Farm Cultural Park, from impoverished village to sixth wonder in the world of contemporary art

Until recently, it was only a small village living nearly in total anonymity. Even authorities had abandoned it to its fate: just a geographical point situated in our wonderful island. However, Favara, few steps from the Valle dei Templi, forgotten and excluded from tourist itineraries, has redeemed itself, or better, Andrea Bartoli and his wife Florinda Saieva redeemed it as “deus ex machina”. He’s a notary and she’s a lawyer, connected by a great passion for contemporary art and above all for their region. In 2010, they decide to bravely and determined do something not only for themselves, but also for the community by shaking (positively) the boring days of the inhabitants. They decide to convert the impoverished centre of Favara into a touristic cultural park. Today “Farm Cultural Park” is the payback of the small village included in the six international tourist destinations to visit. Admiring and infected by those who still believe in being able to create a better world and inventing new ways of thinking and doing culture, we interviewed Andrea Bartoli, the creator of such beautiful project.

Andrea Bartoli and Florinda SaievaWhere does the idea of creating a project named farm cultural park come from?

My wife Flò and I had a sound wish: living in Sicily and being able to be fine. Together with this wish, there was the need to create a fertile and stimulating environment for out two girls, but also the awareness to taking a responsibility towards the small piece of world we live in.

What does the Arab Kasba has in common with the seven Bentivegna courtyards of Favara?

Place Jamaa el Fna, the main square of Marrakech, around which Medina is developed, is the main place of inspiration of the Farm Cultural Park project. The Seven Courtyards are a Sicilian Kasba where small white architectures are spaced out by seven small courts hiding two wonderful gardens. Last June we inaugurated Riad Farm in one of these, a place intended to be used as relax and hospitality area.

The London blog Purple Travel placed you in sixth position to be visited among the international destinations for contemporary art lovers. Did you expect such acknowledgement?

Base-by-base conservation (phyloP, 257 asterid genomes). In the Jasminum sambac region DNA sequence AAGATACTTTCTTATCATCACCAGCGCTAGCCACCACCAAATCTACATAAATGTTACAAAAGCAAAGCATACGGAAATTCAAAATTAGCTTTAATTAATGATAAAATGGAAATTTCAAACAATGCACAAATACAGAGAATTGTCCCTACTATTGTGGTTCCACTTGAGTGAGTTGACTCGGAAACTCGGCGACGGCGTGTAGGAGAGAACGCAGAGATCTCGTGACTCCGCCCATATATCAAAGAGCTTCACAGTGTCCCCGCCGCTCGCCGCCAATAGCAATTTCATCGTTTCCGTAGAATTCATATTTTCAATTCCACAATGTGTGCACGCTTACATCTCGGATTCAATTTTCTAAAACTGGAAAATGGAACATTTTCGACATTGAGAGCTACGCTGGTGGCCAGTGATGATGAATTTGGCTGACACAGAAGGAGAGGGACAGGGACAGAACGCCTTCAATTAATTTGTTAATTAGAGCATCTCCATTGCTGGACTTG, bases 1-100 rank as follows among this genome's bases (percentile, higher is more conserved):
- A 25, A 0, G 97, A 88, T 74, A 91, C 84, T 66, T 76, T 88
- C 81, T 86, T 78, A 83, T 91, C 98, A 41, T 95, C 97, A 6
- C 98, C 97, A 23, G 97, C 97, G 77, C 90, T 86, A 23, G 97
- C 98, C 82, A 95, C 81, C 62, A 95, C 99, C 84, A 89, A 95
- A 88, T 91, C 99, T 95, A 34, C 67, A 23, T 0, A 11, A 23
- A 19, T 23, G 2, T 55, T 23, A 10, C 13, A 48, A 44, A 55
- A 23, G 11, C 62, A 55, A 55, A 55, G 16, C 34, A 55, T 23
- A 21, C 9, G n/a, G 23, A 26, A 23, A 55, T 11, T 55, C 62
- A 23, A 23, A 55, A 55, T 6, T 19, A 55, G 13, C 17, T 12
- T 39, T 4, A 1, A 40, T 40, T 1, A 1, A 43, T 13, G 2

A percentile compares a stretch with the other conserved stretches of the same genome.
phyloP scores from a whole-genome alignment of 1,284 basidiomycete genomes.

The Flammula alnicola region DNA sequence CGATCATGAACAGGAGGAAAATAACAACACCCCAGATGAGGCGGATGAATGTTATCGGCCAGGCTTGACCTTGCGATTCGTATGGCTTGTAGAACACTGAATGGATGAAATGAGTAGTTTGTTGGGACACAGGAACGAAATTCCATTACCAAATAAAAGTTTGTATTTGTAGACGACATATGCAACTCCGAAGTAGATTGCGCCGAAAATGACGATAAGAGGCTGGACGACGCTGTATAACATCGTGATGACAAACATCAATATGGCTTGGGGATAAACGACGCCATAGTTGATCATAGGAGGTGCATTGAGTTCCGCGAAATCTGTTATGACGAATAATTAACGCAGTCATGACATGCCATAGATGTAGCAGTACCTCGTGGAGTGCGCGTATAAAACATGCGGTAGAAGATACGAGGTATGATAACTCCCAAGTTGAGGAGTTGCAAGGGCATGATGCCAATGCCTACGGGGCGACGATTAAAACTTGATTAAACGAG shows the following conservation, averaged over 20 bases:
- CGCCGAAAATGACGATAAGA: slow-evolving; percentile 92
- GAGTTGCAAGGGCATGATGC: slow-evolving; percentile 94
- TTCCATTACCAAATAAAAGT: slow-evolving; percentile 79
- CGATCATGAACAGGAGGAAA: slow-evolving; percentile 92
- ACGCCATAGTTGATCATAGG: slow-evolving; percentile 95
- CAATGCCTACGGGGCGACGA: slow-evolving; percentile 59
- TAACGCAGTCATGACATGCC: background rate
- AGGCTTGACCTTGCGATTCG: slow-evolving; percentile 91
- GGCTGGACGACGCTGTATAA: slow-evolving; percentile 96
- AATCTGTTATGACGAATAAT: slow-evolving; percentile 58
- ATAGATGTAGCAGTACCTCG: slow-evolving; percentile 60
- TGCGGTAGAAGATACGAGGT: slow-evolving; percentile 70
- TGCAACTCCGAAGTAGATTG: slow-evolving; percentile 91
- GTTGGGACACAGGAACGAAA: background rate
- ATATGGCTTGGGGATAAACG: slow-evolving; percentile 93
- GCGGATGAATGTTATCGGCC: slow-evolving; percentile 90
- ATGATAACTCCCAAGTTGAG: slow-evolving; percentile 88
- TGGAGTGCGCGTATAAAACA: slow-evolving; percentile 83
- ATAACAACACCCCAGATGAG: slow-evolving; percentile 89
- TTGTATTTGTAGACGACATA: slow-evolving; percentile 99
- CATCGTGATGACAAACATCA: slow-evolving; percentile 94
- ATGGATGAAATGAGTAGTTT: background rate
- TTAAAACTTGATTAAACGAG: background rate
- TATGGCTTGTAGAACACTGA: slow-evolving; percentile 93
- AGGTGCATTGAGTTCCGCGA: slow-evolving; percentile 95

They have been very generous to compare us with the most important capitals of the contemporary art world. However, what in my opinion really makes our experience unique is the power of transformation this project affected the whole town with, as well as the effects it is causing all over Sicily. I would like to highlight that the experience of Farm gave life to Boom-Urban Lungs; a project that will award three Sicilian cities by means of a contest over the next few months, in order to make Urban Lungs that have the power to change identity of the hosting towns, just like Farm with Favara, and that can give a future dimension to such towns.

What are the artistic-cultural events you promote, and whom are they directed to?

We mainly promote appointments connected to contemporary culture, but are very interested in topics as low-definition architecture, public design, urban agriculture. Culture is a noble tool here, which gave life to a small community of dreamers who didn’t give up the idea of living in a nicer, more ethical and cosmopolite Sicily yet.

What changed in the tourist sector of your town since 2010 and how did the inhabitants of Favara react?

Until five years ago, Favara was a place excluded from any tourist itinerary. Today, it’s a small capital of culture, Lonely Planet gave us such an important review that we are actually embarrassed, just about every newspaper around the world talked about Farm and we welcome tourists every day. In a town that had nothing to offer now B&B’s and restaurants increase a hundredfold, and there is no property in the historical centre that is not in restoration stage with touristic-cultural purpose.

Song suggested to read this article: You’re an artist – Morphine